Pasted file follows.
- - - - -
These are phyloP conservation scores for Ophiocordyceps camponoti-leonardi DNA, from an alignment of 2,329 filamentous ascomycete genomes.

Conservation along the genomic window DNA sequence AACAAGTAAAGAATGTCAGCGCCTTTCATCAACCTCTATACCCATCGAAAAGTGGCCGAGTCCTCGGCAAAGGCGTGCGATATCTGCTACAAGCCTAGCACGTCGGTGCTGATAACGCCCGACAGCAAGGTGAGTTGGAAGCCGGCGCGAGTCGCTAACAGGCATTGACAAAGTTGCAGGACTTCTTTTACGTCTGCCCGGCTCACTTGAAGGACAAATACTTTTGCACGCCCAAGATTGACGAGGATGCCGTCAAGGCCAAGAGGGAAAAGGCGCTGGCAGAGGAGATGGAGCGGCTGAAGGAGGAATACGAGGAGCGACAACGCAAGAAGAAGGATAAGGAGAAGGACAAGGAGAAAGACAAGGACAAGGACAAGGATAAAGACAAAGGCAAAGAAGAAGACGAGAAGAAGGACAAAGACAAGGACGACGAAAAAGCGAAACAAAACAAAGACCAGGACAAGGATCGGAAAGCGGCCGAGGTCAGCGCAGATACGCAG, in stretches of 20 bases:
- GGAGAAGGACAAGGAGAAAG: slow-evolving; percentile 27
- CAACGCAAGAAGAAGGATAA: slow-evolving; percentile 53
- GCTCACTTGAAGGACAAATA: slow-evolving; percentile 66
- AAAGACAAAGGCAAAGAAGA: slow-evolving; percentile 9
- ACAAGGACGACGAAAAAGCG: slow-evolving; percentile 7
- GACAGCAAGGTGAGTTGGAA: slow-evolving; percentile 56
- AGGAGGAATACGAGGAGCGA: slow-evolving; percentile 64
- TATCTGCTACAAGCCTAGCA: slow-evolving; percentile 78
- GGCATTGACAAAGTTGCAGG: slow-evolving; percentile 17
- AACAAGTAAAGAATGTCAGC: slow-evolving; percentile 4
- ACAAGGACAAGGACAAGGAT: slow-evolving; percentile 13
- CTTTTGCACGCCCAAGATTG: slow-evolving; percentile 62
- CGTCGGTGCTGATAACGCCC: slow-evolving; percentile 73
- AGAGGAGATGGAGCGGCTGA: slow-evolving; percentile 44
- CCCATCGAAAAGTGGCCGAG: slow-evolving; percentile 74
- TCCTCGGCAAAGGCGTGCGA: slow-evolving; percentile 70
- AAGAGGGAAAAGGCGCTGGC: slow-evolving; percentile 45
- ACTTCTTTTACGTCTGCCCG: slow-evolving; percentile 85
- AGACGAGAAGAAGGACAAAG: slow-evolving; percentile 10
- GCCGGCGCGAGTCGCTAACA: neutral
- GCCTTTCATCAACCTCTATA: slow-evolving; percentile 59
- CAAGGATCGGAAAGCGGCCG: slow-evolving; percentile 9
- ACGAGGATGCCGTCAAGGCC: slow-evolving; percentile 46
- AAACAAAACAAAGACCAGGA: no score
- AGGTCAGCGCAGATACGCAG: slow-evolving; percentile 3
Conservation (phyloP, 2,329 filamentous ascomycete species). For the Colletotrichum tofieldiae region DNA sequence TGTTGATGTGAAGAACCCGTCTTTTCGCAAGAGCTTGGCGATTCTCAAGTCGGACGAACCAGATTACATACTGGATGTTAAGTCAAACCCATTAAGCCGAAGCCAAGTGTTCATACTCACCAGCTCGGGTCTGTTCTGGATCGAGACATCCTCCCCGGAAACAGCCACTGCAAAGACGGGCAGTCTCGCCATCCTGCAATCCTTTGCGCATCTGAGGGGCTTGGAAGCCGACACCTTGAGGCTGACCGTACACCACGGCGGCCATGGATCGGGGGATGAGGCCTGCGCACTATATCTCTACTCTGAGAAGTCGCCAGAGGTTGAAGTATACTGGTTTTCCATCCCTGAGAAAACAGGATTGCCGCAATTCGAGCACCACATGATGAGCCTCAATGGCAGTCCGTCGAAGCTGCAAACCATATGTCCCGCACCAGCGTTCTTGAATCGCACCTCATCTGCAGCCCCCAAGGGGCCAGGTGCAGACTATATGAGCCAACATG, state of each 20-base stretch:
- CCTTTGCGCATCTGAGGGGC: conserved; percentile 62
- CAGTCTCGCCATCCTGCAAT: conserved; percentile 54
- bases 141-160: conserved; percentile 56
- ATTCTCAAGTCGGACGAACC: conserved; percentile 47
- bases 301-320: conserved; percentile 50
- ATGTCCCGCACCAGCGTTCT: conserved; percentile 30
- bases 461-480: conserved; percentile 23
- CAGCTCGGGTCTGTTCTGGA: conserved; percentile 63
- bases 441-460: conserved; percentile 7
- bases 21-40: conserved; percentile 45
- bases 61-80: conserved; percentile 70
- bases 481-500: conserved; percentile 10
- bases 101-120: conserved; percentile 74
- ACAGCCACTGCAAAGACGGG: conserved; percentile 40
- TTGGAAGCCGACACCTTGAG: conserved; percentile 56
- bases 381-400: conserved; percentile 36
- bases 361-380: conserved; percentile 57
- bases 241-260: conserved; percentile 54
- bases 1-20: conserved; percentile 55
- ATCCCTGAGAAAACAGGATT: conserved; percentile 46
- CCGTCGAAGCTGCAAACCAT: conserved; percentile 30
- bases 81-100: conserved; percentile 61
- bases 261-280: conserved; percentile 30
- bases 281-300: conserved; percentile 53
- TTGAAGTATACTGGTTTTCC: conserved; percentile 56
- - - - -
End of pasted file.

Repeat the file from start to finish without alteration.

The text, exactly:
These are phyloP conservation scores for Ophiocordyceps camponoti-leonardi DNA, from an alignment of 2,329 filamentous ascomycete genomes.

Conservation along the genomic window DNA sequence AACAAGTAAAGAATGTCAGCGCCTTTCATCAACCTCTATACCCATCGAAAAGTGGCCGAGTCCTCGGCAAAGGCGTGCGATATCTGCTACAAGCCTAGCACGTCGGTGCTGATAACGCCCGACAGCAAGGTGAGTTGGAAGCCGGCGCGAGTCGCTAACAGGCATTGACAAAGTTGCAGGACTTCTTTTACGTCTGCCCGGCTCACTTGAAGGACAAATACTTTTGCACGCCCAAGATTGACGAGGATGCCGTCAAGGCCAAGAGGGAAAAGGCGCTGGCAGAGGAGATGGAGCGGCTGAAGGAGGAATACGAGGAGCGACAACGCAAGAAGAAGGATAAGGAGAAGGACAAGGAGAAAGACAAGGACAAGGACAAGGATAAAGACAAAGGCAAAGAAGAAGACGAGAAGAAGGACAAAGACAAGGACGACGAAAAAGCGAAACAAAACAAAGACCAGGACAAGGATCGGAAAGCGGCCGAGGTCAGCGCAGATACGCAG, in stretches of 20 bases:
- GGAGAAGGACAAGGAGAAAG: slow-evolving; percentile 27
- CAACGCAAGAAGAAGGATAA: slow-evolving; percentile 53
- GCTCACTTGAAGGACAAATA: slow-evolving; percentile 66
- AAAGACAAAGGCAAAGAAGA: slow-evolving; percentile 9
- ACAAGGACGACGAAAAAGCG: slow-evolving; percentile 7
- GACAGCAAGGTGAGTTGGAA: slow-evolving; percentile 56
- AGGAGGAATACGAGGAGCGA: slow-evolving; percentile 64
- TATCTGCTACAAGCCTAGCA: slow-evolving; percentile 78
- GGCATTGACAAAGTTGCAGG: slow-evolving; percentile 17
- AACAAGTAAAGAATGTCAGC: slow-evolving; percentile 4
- ACAAGGACAAGGACAAGGAT: slow-evolving; percentile 13
- CTTTTGCACGCCCAAGATTG: slow-evolving; percentile 62
- CGTCGGTGCTGATAACGCCC: slow-evolving; percentile 73
- AGAGGAGATGGAGCGGCTGA: slow-evolving; percentile 44
- CCCATCGAAAAGTGGCCGAG: slow-evolving; percentile 74
- TCCTCGGCAAAGGCGTGCGA: slow-evolving; percentile 70
- AAGAGGGAAAAGGCGCTGGC: slow-evolving; percentile 45
- ACTTCTTTTACGTCTGCCCG: slow-evolving; percentile 85
- AGACGAGAAGAAGGACAAAG: slow-evolving; percentile 10
- GCCGGCGCGAGTCGCTAACA: neutral
- GCCTTTCATCAACCTCTATA: slow-evolving; percentile 59
- CAAGGATCGGAAAGCGGCCG: slow-evolving; percentile 9
- ACGAGGATGCCGTCAAGGCC: slow-evolving; percentile 46
- AAACAAAACAAAGACCAGGA: no score
- AGGTCAGCGCAGATACGCAG: slow-evolving; percentile 3
Conservation (phyloP, 2,329 filamentous ascomycete species). For the Colletotrichum tofieldiae region DNA sequence TGTTGATGTGAAGAACCCGTCTTTTCGCAAGAGCTTGGCGATTCTCAAGTCGGACGAACCAGATTACATACTGGATGTTAAGTCAAACCCATTAAGCCGAAGCCAAGTGTTCATACTCACCAGCTCGGGTCTGTTCTGGATCGAGACATCCTCCCCGGAAACAGCCACTGCAAAGACGGGCAGTCTCGCCATCCTGCAATCCTTTGCGCATCTGAGGGGCTTGGAAGCCGACACCTTGAGGCTGACCGTACACCACGGCGGCCATGGATCGGGGGATGAGGCCTGCGCACTATATCTCTACTCTGAGAAGTCGCCAGAGGTTGAAGTATACTGGTTTTCCATCCCTGAGAAAACAGGATTGCCGCAATTCGAGCACCACATGATGAGCCTCAATGGCAGTCCGTCGAAGCTGCAAACCATATGTCCCGCACCAGCGTTCTTGAATCGCACCTCATCTGCAGCCCCCAAGGGGCCAGGTGCAGACTATATGAGCCAACATG, state of each 20-base stretch:
- CCTTTGCGCATCTGAGGGGC: conserved; percentile 62
- CAGTCTCGCCATCCTGCAAT: conserved; percentile 54
- bases 141-160: conserved; percentile 56
- ATTCTCAAGTCGGACGAACC: conserved; percentile 47
- bases 301-320: conserved; percentile 50
- ATGTCCCGCACCAGCGTTCT: conserved; percentile 30
- bases 461-480: conserved; percentile 23
- CAGCTCGGGTCTGTTCTGGA: conserved; percentile 63
- bases 441-460: conserved; percentile 7
- bases 21-40: conserved; percentile 45
- bases 61-80: conserved; percentile 70
- bases 481-500: conserved; percentile 10
- bases 101-120: conserved; percentile 74
- ACAGCCACTGCAAAGACGGG: conserved; percentile 40
- TTGGAAGCCGACACCTTGAG: conserved; percentile 56
- bases 381-400: conserved; percentile 36
- bases 361-380: conserved; percentile 57
- bases 241-260: conserved; percentile 54
- bases 1-20: conserved; percentile 55
- ATCCCTGAGAAAACAGGATT: conserved; percentile 46
- CCGTCGAAGCTGCAAACCAT: conserved; percentile 30
- bases 81-100: conserved; percentile 61
- bases 261-280: conserved; percentile 30
- bases 281-300: conserved; percentile 53
- TTGAAGTATACTGGTTTTCC: conserved; percentile 56